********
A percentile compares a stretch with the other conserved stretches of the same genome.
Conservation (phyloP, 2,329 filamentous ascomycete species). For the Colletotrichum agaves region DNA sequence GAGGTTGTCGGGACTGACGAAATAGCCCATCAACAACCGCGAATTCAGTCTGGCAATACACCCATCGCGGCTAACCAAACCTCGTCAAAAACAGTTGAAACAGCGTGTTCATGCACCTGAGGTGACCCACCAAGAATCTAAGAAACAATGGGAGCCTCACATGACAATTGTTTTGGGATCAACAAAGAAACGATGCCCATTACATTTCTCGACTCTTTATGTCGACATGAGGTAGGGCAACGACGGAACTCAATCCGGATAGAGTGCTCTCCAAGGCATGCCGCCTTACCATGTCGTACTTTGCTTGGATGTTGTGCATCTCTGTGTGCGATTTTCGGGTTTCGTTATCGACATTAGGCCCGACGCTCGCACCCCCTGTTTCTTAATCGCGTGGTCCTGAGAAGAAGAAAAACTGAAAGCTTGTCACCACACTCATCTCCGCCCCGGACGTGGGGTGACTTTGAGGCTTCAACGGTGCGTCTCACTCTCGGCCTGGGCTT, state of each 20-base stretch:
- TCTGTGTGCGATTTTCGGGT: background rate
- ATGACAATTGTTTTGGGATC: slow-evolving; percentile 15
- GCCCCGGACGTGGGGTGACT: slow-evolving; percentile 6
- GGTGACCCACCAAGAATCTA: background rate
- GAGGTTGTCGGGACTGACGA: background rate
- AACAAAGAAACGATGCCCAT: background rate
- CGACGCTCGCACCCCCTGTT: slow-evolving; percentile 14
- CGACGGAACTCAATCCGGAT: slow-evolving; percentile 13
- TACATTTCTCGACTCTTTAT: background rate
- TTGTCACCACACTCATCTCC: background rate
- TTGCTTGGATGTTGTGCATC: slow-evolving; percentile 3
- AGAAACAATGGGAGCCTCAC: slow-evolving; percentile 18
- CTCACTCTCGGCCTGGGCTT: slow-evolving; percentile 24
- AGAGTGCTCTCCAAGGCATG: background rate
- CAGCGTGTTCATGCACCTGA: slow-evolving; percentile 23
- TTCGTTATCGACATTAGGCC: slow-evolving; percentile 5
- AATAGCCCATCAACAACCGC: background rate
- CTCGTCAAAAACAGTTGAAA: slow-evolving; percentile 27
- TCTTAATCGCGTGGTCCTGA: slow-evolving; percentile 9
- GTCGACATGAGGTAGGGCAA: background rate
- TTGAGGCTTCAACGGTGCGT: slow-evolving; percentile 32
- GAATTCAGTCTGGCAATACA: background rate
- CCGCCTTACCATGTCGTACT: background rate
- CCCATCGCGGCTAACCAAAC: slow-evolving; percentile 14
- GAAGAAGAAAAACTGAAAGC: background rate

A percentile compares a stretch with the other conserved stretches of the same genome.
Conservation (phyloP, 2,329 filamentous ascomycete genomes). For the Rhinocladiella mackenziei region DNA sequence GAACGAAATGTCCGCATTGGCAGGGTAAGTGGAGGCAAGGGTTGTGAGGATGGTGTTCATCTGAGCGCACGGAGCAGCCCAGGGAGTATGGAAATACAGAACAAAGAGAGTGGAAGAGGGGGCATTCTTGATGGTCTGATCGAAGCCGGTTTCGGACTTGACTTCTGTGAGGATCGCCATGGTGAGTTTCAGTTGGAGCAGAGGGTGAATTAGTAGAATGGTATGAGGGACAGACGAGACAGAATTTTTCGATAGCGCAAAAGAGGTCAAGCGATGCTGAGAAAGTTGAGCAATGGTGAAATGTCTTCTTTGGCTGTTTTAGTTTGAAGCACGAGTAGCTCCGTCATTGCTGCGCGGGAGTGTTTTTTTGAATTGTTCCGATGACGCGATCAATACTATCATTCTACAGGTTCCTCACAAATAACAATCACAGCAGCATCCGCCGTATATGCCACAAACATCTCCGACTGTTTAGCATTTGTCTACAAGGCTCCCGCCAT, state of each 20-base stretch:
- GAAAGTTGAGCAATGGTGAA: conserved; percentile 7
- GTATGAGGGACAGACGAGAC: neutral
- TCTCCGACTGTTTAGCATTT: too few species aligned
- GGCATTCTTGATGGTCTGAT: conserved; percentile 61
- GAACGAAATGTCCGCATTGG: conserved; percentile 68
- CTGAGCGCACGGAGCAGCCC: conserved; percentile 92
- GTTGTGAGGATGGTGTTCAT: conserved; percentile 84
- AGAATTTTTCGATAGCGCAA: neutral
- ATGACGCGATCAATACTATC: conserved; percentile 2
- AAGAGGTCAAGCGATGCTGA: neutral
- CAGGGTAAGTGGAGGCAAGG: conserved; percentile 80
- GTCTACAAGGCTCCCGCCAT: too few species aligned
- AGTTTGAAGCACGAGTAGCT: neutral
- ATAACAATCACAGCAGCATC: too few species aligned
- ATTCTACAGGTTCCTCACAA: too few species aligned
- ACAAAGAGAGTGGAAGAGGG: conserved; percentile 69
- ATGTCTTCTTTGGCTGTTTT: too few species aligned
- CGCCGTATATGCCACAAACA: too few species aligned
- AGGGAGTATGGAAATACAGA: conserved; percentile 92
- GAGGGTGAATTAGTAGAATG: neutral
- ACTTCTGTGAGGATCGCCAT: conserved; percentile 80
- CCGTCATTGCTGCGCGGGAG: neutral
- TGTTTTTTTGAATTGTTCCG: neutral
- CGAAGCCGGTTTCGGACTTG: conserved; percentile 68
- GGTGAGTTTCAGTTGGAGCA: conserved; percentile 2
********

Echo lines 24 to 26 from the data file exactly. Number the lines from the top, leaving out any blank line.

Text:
- GAATTCAGTCTGGCAATACA: background rate
- CCGCCTTACCATGTCGTACT: background rate
- CCCATCGCGGCTAACCAAAC: slow-evolving; percentile 14